Get the latest updates
Globally, the custom bike scene is pretty mature. Customization is a very unique way of artistic expression, requiring as much engineering as an aesthetic eye. But building a custom engine isn’t for everyone. It requires painstaking precision and intricate engineering not possible in the average workshop with welding machines. Here’s how Pune-based custom bike his builder his Auto Engina built the world’s first his 822cc parallel twin his Royal Enfield his Himalaya.
Auto Engina didn’t use an existing platform like the Continental GT 650’s 650cc twin cylinder motor and bore out the cylinder head to get to 822cc. Instead, two he took BS3 Himalayan 411cc cylinder heads, which he fused into one motor. After that, I remodeled the inside and made it a parallel twin motor.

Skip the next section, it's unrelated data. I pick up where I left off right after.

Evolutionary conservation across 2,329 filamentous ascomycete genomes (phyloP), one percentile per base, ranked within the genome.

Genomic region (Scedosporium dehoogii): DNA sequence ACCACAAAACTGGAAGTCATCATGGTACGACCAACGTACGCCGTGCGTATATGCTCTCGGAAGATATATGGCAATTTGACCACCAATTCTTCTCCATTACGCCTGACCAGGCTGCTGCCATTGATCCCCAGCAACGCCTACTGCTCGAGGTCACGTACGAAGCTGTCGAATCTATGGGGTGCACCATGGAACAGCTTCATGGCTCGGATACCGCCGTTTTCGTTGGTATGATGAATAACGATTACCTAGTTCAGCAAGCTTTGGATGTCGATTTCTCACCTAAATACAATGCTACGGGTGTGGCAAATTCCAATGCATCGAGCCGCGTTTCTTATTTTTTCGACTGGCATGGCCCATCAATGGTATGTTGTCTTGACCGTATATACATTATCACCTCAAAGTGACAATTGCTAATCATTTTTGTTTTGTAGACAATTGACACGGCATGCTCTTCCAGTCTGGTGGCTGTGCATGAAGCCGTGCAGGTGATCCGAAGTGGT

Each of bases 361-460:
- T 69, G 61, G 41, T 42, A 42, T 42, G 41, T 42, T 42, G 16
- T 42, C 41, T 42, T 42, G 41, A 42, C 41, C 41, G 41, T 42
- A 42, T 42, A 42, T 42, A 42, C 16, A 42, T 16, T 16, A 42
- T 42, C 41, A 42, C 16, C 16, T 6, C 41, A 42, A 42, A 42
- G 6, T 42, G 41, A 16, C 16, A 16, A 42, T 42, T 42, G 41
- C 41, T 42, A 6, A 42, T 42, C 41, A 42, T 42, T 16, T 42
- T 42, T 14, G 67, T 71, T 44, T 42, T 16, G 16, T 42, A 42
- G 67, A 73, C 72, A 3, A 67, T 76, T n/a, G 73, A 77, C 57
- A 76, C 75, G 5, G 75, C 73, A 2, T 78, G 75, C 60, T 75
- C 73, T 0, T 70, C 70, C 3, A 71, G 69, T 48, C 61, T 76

Therefore, the two pistons are mounted on a custom crankshaft and the stroke cycle is set in a 180 degree firing order. The valves on each cylinder head also had to be redesigned, so they work with custom-made camshafts. However, the 5-speed gearbox is still retained.
Power results (no dynamo test) are around 45-50PS, torque is very fat, and Auto Engina says the two-speed Himalayan 822 feels like a stock three- and four-speed Himalaya. The bike will be tested as soon as we get it for proper road testing.
A bigger engine means more heat output, so the Himalaya 822 is given a larger oil cooler borrowed directly from the Royal Enfield 650cc twin. Both engines are from the BS3 era, so the fuel is still the carburetor (twin stock carburetor).
A bigger engine by default adds a lot more weight. The Himalaya 822 weighs around 240 kg (curb) without panniers and top box. Manufactured in partnership with his Autologue Design, a design house, this Himalaya 822 he will build 15 units and cost around Rs 100,000 per box. A little pricey, especially since it’s not a road regulation.